Selection committee:
Preparatory Institute (Faculty):

Department of Criminalistics

Head of the Department: Aleksandr Alekseevich Belyakov
Doctor of Juridical Sciences
Address: 620034, Ekaterinburg, 54 Kolmogorova St., office 208
Telephone: 8(343) 367-40-95

History of the Department of Criminalistics

The development of legal scientific disciplines naturally led to the separation from the science of the criminal process of an independent course - criminalistics. This, undoubtedly, progressive trend has led to the selection of criminalistics as an independent academic discipline. This was facilitated by a significant increase in the technical equipment of investigative and operational search divisions of law enforcement agencies, as well as the need to expand and improve their tactical and methodological arsenals.

On September 5, 1957, the Department of Criminalistics was separated from the Department of criminal procedure of the SLI, which was headed by the Candidate of Juridical Sciences, Associate Professor David Yakovlevich Mirsky.

In 1963, the head of the department was Candidate of Juridical Sciences, Associate Professor Mikhail Artemyevich Efimov, later Doctor of Law, Professor, Head of the Department of Criminal Law and Procedure of the Gorky Higher School of the Ministry of Internal Affairs of the USSR.

From 1966 to 1996, firstly, the head of the department was Candidate of Juridical Sciences, Associate Professor, and then Doctor of Juridical Sciences, Professor, honored lawyer of the Russian Federation Ivan Fedorovich Gerasimov.

The faculty of the Department under the leadership of I. F. Gerasimov has achieved serious success in research activities.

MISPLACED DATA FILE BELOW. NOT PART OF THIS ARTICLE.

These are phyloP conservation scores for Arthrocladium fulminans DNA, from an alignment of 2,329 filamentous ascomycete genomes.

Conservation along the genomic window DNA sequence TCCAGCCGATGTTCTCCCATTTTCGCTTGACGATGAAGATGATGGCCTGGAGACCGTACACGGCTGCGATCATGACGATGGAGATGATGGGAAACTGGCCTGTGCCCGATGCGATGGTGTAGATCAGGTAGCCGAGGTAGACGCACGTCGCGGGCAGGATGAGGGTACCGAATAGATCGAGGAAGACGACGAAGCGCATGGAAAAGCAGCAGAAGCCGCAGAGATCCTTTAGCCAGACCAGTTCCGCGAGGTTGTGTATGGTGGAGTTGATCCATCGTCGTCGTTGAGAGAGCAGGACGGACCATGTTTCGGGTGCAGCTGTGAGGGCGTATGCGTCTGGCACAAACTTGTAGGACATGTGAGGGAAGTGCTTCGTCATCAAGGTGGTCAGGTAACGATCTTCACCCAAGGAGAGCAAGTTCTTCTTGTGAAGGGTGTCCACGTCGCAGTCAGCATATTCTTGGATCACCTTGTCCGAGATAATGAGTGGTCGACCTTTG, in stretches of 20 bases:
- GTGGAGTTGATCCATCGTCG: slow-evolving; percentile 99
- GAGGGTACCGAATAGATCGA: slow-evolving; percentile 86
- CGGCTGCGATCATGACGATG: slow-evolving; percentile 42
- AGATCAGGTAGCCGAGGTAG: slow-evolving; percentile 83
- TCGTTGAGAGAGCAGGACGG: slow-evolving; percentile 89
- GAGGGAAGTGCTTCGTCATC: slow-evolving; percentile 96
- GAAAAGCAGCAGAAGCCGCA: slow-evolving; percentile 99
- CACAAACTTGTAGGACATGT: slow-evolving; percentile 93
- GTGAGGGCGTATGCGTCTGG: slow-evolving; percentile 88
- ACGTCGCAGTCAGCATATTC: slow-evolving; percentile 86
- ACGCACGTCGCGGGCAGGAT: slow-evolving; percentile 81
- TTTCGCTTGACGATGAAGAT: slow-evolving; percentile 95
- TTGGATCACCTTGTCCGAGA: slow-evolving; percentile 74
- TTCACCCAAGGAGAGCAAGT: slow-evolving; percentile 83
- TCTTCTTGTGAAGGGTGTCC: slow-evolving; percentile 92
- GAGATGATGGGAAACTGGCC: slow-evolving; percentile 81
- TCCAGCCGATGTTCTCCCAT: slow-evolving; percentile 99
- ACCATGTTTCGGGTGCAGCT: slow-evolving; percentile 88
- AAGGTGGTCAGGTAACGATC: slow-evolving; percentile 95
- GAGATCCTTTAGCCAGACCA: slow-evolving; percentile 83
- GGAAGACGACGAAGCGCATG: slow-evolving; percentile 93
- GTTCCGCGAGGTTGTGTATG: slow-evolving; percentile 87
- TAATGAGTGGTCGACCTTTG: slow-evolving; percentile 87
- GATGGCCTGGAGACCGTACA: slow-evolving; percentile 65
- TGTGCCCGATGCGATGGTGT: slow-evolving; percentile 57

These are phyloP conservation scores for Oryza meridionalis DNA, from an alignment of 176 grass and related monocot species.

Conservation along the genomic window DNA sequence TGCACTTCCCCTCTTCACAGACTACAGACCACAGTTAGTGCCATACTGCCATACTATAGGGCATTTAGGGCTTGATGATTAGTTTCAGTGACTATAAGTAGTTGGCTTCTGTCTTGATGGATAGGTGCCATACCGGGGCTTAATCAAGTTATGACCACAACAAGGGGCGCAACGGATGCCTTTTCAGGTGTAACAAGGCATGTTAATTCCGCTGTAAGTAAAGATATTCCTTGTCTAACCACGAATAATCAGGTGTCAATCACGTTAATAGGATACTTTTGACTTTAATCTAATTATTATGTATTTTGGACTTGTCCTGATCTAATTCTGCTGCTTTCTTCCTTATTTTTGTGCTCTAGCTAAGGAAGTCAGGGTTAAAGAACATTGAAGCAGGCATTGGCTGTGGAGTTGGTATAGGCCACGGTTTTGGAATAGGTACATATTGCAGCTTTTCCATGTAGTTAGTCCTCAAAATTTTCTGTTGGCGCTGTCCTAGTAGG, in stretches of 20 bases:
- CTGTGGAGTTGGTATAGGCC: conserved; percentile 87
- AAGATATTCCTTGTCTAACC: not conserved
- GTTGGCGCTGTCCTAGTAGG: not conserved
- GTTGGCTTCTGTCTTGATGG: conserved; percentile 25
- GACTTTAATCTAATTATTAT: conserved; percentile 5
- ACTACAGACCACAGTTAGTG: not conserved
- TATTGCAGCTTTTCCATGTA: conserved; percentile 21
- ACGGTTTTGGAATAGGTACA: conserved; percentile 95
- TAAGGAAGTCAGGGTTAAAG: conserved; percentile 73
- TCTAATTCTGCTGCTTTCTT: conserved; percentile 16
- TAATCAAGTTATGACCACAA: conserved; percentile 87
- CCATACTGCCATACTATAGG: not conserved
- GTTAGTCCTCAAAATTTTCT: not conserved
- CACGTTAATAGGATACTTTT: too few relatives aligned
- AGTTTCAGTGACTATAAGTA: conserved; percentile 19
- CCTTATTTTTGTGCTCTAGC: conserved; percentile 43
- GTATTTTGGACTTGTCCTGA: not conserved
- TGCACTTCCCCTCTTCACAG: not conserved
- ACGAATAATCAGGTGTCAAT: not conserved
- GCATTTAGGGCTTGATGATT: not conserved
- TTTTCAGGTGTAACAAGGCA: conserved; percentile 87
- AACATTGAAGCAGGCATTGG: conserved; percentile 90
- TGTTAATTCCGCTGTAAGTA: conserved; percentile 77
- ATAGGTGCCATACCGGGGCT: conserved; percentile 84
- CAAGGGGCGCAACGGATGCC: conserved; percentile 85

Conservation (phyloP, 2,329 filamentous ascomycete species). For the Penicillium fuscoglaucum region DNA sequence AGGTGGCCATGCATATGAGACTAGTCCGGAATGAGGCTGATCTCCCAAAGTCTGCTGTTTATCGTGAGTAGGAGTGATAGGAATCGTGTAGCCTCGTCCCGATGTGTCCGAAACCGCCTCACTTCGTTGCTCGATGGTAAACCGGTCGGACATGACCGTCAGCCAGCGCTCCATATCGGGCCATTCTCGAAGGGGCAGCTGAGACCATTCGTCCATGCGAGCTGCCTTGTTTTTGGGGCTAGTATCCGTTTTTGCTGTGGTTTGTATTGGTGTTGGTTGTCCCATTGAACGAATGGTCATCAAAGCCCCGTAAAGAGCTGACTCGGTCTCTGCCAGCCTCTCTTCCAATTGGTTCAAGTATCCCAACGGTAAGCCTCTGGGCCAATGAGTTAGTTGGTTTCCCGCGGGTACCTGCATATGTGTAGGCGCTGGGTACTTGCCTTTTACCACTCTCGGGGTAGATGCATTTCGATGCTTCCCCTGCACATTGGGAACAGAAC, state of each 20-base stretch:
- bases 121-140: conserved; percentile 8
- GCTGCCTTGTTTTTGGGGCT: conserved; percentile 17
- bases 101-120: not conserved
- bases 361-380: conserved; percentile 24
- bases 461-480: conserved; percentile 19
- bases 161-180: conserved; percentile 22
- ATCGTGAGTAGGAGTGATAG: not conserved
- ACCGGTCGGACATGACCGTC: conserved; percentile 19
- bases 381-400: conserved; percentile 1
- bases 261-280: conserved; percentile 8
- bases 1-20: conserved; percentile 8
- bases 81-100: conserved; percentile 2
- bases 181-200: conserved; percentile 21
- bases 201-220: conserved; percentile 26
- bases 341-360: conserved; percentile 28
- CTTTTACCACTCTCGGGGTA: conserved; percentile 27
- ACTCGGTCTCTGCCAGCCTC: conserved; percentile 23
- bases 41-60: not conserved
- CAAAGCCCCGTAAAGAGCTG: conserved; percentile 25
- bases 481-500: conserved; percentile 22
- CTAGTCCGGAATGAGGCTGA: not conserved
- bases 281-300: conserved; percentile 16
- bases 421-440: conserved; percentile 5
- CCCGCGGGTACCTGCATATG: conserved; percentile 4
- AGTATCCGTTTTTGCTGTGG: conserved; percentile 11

From 1996 to February 2009, the Department of Criminalistics was headed by Doctor of Law, Professor, honored lawyer of the Russian Federation V. N. Karagodin.

From 2009 to the present, the department is headed by Doctor of Law, Professor, Honorary Worker of Higher Professional Education of the Russian Federation A.A. Belyakov.

One of the main distinguishing features of the Department of Criminalistics consists in close connection with the practical activities of law enforcement agencies, mainly with the work of the investigative units of the Investigative Committee of Russia and the Ministry of Internal Affairs. The close interaction and collaboration of theory and practice is reflected in the fruitful development of many topical issues of active crime prevention.

For a long period of time, the Department of Criminalistics of USLU (SLI-USLA) has been deservedly recognized as one of the leading centers of forensic science in Russia. The collective of the scientific school of the Department of Criminalistics, along with the problems of crime detection, was one of the first in the country to conduct in-depth research and lay the scientific foundations of the doctrine of criminalistics characteristics of crimes and investigative situations. Leonid Yakovlevich Drapkin made a huge contribution to the development of this topic. These areas remain relevant today.

The primary tasks of the Department are further technical equipment of the educational process, including its computerization, two-way close communication with practical bodies, improvement of pedagogical skills and scientific qualifications of teachers, training of highly qualified specialists.

Scientific school of the Department of Criminalistics

The scientific school of the Department of criminalistics has a rich history and dates back to 1934.

Students who studied at the judicial-prosecutorial-investigative Department received forensic knowledge at the Department of criminal procedure. The only teacher of criminalistics at that time was associate Professor T. S. Moshkovsky, who taught techniques and tactics of crime investigation (this was the name of criminalistics as a discipline at that time).

The next important stage of preparation for the creation of a scientific direction in criminalistics was in 1937. This year, the Institute lost many teachers due to repression, but criminalistics (now as a discipline of the Department of criminal law and procedure) continued to be taught under the guidance of A.V. Krysin. He was also a leading employee of the Sverdlovsk Criminal Investigation Department, having a colossal teaching experience of 14 years for that time.